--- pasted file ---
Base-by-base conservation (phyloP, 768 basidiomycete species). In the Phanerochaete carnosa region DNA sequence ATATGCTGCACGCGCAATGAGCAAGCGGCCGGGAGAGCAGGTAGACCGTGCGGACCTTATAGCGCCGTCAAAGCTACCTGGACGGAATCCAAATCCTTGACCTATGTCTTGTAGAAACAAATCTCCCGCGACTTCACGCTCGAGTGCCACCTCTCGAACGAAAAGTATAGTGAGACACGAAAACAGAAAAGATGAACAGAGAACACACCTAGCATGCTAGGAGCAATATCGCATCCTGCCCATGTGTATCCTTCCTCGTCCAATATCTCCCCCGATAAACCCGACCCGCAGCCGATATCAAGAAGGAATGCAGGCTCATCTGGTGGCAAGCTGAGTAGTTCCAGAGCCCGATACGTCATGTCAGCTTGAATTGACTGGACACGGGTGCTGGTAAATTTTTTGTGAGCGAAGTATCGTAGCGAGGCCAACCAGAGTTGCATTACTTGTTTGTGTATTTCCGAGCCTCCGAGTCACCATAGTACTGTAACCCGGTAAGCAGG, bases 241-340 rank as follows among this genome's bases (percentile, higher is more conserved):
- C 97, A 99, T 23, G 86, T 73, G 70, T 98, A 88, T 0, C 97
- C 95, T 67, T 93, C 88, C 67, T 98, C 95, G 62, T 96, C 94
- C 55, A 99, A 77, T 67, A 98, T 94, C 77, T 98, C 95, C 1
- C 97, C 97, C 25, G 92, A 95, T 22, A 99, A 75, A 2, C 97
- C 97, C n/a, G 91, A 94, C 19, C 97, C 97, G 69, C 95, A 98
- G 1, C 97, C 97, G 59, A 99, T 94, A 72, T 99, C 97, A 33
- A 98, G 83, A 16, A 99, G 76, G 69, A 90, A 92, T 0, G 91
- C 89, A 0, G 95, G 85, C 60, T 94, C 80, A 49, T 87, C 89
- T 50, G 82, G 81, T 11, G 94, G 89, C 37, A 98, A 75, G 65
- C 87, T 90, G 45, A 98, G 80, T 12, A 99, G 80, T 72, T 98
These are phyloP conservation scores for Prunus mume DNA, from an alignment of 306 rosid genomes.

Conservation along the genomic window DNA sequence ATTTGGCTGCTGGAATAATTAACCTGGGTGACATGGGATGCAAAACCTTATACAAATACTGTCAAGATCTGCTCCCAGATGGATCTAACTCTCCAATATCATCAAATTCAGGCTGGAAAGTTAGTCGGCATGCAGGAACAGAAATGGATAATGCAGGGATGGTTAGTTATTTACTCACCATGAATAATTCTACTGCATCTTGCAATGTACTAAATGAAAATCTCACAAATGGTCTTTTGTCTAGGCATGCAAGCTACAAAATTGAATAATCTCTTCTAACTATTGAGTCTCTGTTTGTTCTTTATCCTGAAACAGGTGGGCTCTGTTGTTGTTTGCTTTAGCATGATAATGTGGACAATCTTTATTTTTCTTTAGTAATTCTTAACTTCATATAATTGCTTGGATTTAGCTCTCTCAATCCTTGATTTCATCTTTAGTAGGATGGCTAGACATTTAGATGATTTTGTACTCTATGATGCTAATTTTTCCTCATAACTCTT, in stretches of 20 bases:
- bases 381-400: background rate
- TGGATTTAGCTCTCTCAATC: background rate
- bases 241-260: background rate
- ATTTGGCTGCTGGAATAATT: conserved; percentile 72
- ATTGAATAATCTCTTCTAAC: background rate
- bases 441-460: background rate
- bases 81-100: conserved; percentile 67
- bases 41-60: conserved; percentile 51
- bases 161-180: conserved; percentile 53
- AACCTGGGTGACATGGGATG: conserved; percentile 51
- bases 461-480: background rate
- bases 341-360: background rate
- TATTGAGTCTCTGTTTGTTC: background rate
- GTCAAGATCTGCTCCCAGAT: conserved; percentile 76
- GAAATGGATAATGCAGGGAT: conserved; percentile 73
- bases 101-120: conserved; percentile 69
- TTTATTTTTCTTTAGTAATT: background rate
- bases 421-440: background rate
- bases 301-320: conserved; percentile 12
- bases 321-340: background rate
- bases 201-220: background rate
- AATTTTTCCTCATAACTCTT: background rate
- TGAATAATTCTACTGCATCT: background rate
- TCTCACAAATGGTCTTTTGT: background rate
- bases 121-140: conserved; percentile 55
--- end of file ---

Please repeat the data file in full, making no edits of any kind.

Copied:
Base-by-base conservation (phyloP, 768 basidiomycete species). In the Phanerochaete carnosa region DNA sequence ATATGCTGCACGCGCAATGAGCAAGCGGCCGGGAGAGCAGGTAGACCGTGCGGACCTTATAGCGCCGTCAAAGCTACCTGGACGGAATCCAAATCCTTGACCTATGTCTTGTAGAAACAAATCTCCCGCGACTTCACGCTCGAGTGCCACCTCTCGAACGAAAAGTATAGTGAGACACGAAAACAGAAAAGATGAACAGAGAACACACCTAGCATGCTAGGAGCAATATCGCATCCTGCCCATGTGTATCCTTCCTCGTCCAATATCTCCCCCGATAAACCCGACCCGCAGCCGATATCAAGAAGGAATGCAGGCTCATCTGGTGGCAAGCTGAGTAGTTCCAGAGCCCGATACGTCATGTCAGCTTGAATTGACTGGACACGGGTGCTGGTAAATTTTTTGTGAGCGAAGTATCGTAGCGAGGCCAACCAGAGTTGCATTACTTGTTTGTGTATTTCCGAGCCTCCGAGTCACCATAGTACTGTAACCCGGTAAGCAGG, bases 241-340 rank as follows among this genome's bases (percentile, higher is more conserved):
- C 97, A 99, T 23, G 86, T 73, G 70, T 98, A 88, T 0, C 97
- C 95, T 67, T 93, C 88, C 67, T 98, C 95, G 62, T 96, C 94
- C 55, A 99, A 77, T 67, A 98, T 94, C 77, T 98, C 95, C 1
- C 97, C 97, C 25, G 92, A 95, T 22, A 99, A 75, A 2, C 97
- C 97, C n/a, G 91, A 94, C 19, C 97, C 97, G 69, C 95, A 98
- G 1, C 97, C 97, G 59, A 99, T 94, A 72, T 99, C 97, A 33
- A 98, G 83, A 16, A 99, G 76, G 69, A 90, A 92, T 0, G 91
- C 89, A 0, G 95, G 85, C 60, T 94, C 80, A 49, T 87, C 89
- T 50, G 82, G 81, T 11, G 94, G 89, C 37, A 98, A 75, G 65
- C 87, T 90, G 45, A 98, G 80, T 12, A 99, G 80, T 72, T 98
These are phyloP conservation scores for Prunus mume DNA, from an alignment of 306 rosid genomes.

Conservation along the genomic window DNA sequence ATTTGGCTGCTGGAATAATTAACCTGGGTGACATGGGATGCAAAACCTTATACAAATACTGTCAAGATCTGCTCCCAGATGGATCTAACTCTCCAATATCATCAAATTCAGGCTGGAAAGTTAGTCGGCATGCAGGAACAGAAATGGATAATGCAGGGATGGTTAGTTATTTACTCACCATGAATAATTCTACTGCATCTTGCAATGTACTAAATGAAAATCTCACAAATGGTCTTTTGTCTAGGCATGCAAGCTACAAAATTGAATAATCTCTTCTAACTATTGAGTCTCTGTTTGTTCTTTATCCTGAAACAGGTGGGCTCTGTTGTTGTTTGCTTTAGCATGATAATGTGGACAATCTTTATTTTTCTTTAGTAATTCTTAACTTCATATAATTGCTTGGATTTAGCTCTCTCAATCCTTGATTTCATCTTTAGTAGGATGGCTAGACATTTAGATGATTTTGTACTCTATGATGCTAATTTTTCCTCATAACTCTT, in stretches of 20 bases:
- bases 381-400: background rate
- TGGATTTAGCTCTCTCAATC: background rate
- bases 241-260: background rate
- ATTTGGCTGCTGGAATAATT: conserved; percentile 72
- ATTGAATAATCTCTTCTAAC: background rate
- bases 441-460: background rate
- bases 81-100: conserved; percentile 67
- bases 41-60: conserved; percentile 51
- bases 161-180: conserved; percentile 53
- AACCTGGGTGACATGGGATG: conserved; percentile 51
- bases 461-480: background rate
- bases 341-360: background rate
- TATTGAGTCTCTGTTTGTTC: background rate
- GTCAAGATCTGCTCCCAGAT: conserved; percentile 76
- GAAATGGATAATGCAGGGAT: conserved; percentile 73
- bases 101-120: conserved; percentile 69
- TTTATTTTTCTTTAGTAATT: background rate
- bases 421-440: background rate
- bases 301-320: conserved; percentile 12
- bases 321-340: background rate
- bases 201-220: background rate
- AATTTTTCCTCATAACTCTT: background rate
- TGAATAATTCTACTGCATCT: background rate
- TCTCACAAATGGTCTTTTGT: background rate
- bases 121-140: conserved; percentile 55